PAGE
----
Fifth Estate # 53, May 1-15, 1968

Marijuana—a harmful and dangerous drug.

This is the title of a paper by Joseph E. Maher, Recorders Court Judge, which states the ruling of a three judge panel on the constitutionality of Michigan’s marijuana laws. The decision stems from a case brought to court by John Sinclair, head of Trans-Love Energies, to test the constitutionality of these laws.

Sinclair, who has been twice convicted for possession of marijuana, faces a possible third conviction for the possession and dispensing of marijuana. Such a conviction would automatically entail a 20 year minimum jail sentence and possibly a maximum of life imprisonment.

Sinclair’s third trial will be to answer charges of giving two joints to an undercover police agent who had infiltrated Trans-Love. A twenty year sentence for such a crime seems grossly out of line and resulted in Sinclair’s constitutionality charges of the law.

Justin Ravitz, Sinclair’s attorney, presented the judges with a number of arguments against the law. Questioning why marijuana was included under a law designed for opiate drugs such as heroin and opium, Ravitz asked the judges to justify this classification. In answer, Judge Maher said that marijuana is included as a narcotic under Public Act 266, 1952. He further said, “The legal term narcotic has no precise technical meaning but is used to describe a varied assortment of harmful and dangerous drugs. The legal definition does not provide a generic definition of a narcotic, but resorts to definition by specific inclusion.” “According to that,” Sinclair said, “the legislature could make milk, or whatever it wanted a narcotic.”

The attorneys are now in the process of going to the Court of Appeals to get a higher court to rule on their case. In the meantime, John’s trial for his third offense will be put off until a favorable decision is reached or until all areas of appeal are exhausted.

In regards to the 20 year sentence, Judge George W. Crockett, Jr. agreed that the law is harsh but not unconstitutional Crockett said, “So long as you have a 20 year minimum sentence, you find a lot of people who would otherwise be convicted, not convicted, because the prosecutor does not want to prosecute for sale and judges are reluctant to apply that 20 year minimum in imposing sentences.” Consequently, the harshness of the law keeps it from being enforced. Such reluctance to use the law by judges indicates an outmoded law and a need for change. Ravitz feels that the way things are now the law is administered unfairly. “If the law was applied equally, many persons could face the same proposition of 20 years in jail,” he said. “But, they take a look at the defendant first to see what kind of action to take.”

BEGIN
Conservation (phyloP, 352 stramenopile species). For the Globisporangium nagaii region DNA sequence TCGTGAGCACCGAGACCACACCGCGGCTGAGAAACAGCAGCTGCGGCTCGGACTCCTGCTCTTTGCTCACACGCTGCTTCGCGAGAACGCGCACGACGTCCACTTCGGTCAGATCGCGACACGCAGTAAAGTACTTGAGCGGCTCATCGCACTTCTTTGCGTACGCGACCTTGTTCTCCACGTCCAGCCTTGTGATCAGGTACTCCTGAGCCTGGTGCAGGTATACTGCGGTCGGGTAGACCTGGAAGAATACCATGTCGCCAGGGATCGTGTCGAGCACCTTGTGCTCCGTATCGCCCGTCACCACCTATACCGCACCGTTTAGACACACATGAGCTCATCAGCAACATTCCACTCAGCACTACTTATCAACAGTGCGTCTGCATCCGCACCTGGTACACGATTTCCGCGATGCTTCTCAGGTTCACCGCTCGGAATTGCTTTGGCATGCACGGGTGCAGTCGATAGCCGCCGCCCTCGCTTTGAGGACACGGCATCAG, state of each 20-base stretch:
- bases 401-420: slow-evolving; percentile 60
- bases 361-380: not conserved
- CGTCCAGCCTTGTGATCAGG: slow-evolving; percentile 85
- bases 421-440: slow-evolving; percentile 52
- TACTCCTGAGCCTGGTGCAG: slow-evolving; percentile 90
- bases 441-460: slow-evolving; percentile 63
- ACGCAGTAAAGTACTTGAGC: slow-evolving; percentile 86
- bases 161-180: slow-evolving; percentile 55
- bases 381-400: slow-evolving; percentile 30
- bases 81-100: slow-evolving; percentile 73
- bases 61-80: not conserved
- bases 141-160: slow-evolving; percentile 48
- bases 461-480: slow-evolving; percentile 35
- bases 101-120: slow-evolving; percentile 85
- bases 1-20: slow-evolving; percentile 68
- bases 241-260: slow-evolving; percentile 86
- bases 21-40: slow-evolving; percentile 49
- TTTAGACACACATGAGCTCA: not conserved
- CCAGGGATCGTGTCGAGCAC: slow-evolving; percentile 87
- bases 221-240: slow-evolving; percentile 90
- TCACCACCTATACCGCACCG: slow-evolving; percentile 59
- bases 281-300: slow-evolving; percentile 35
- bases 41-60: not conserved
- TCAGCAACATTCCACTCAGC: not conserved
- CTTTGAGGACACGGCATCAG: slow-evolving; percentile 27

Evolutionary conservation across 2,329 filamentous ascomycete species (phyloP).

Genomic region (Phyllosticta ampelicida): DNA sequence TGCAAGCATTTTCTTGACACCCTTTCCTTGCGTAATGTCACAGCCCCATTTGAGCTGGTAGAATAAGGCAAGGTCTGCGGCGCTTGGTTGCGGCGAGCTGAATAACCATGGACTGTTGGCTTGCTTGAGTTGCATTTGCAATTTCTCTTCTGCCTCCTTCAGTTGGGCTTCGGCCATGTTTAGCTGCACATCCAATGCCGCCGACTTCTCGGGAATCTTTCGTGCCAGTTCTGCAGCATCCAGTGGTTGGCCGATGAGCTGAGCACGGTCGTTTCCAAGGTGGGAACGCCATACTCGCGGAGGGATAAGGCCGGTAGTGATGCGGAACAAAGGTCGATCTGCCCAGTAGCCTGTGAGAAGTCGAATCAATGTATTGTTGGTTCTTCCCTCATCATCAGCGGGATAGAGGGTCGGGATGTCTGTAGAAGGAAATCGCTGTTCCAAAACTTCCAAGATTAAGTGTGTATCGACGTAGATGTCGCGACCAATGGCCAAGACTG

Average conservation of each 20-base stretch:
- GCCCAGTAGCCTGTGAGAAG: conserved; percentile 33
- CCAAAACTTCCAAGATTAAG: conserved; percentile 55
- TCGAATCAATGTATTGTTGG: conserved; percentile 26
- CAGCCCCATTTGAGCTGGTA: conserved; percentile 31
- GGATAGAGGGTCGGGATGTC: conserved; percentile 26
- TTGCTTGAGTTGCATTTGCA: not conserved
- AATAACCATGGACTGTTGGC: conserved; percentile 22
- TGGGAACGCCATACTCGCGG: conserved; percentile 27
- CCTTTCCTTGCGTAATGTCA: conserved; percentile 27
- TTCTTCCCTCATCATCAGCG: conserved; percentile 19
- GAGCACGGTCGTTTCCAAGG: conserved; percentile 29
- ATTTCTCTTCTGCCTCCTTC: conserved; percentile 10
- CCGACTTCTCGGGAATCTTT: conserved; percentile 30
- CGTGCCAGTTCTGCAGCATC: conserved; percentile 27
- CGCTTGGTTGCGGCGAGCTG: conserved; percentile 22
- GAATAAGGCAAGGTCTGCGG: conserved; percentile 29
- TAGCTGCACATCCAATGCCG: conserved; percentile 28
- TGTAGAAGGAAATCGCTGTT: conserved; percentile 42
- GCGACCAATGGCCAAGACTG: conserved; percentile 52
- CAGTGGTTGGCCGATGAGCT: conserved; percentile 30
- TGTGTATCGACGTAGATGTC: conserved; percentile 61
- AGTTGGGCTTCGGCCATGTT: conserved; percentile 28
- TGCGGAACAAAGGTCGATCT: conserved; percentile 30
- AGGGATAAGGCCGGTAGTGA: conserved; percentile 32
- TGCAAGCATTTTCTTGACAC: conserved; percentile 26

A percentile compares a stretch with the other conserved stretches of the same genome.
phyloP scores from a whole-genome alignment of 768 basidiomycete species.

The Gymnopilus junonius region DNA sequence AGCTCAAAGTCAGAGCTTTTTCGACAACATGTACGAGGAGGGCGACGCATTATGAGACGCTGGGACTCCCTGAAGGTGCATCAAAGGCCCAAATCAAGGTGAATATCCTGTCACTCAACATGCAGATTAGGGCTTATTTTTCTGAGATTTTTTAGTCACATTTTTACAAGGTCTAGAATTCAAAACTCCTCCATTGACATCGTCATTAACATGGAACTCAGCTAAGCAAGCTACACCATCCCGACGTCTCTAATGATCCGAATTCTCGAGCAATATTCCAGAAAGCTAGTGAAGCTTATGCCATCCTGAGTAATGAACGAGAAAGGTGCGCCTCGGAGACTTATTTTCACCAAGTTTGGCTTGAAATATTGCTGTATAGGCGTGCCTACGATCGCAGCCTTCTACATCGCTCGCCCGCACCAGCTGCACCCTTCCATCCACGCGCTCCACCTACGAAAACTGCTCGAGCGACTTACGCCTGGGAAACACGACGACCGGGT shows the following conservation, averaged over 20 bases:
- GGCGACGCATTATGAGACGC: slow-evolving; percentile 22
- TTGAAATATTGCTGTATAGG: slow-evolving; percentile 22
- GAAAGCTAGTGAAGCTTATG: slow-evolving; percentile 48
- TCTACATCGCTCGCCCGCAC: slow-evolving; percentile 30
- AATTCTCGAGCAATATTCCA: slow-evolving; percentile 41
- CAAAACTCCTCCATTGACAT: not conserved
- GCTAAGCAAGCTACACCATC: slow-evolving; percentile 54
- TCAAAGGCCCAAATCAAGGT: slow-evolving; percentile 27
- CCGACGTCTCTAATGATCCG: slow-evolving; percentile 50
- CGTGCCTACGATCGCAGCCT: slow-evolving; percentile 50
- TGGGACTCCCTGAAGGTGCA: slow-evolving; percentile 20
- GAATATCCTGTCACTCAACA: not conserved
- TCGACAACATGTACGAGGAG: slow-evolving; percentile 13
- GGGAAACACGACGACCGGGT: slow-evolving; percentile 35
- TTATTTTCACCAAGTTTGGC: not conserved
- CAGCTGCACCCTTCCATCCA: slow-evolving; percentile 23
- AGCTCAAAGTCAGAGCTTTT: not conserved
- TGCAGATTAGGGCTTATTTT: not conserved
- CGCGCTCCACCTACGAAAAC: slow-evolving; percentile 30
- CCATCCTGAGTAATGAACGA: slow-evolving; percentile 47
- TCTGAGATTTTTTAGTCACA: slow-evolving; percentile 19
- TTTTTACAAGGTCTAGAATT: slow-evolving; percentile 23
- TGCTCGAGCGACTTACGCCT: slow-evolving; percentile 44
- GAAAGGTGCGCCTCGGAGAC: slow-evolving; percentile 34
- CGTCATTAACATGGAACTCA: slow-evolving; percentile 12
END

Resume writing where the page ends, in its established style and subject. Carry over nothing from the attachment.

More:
The question of equality in the law is more involved than the application of marijuana laws to hippies.

It is simply one example of how American justice works. When asked if he thought he was being used as an example to show others what happens to people who smoke grass, Sinclair answered no, rather “We are trying to make an example out of them.” This could be his chance to show the selective application of the law.

Sinclair feels things are already changing. Publicity such as that which he is creating, is producing subtle changes in public conscious. The growing use of marijuana by all classes of people reflects this change.

There is also a Special Committee on Narcotics in the Michigan State House of Representatives. This committee, headed by Dale Warner, is seriously studying marijuana and other drugs to see if the existing laws and penalties are in line with current ideas.

Next issue this paper will feature an interview with John Sinclair.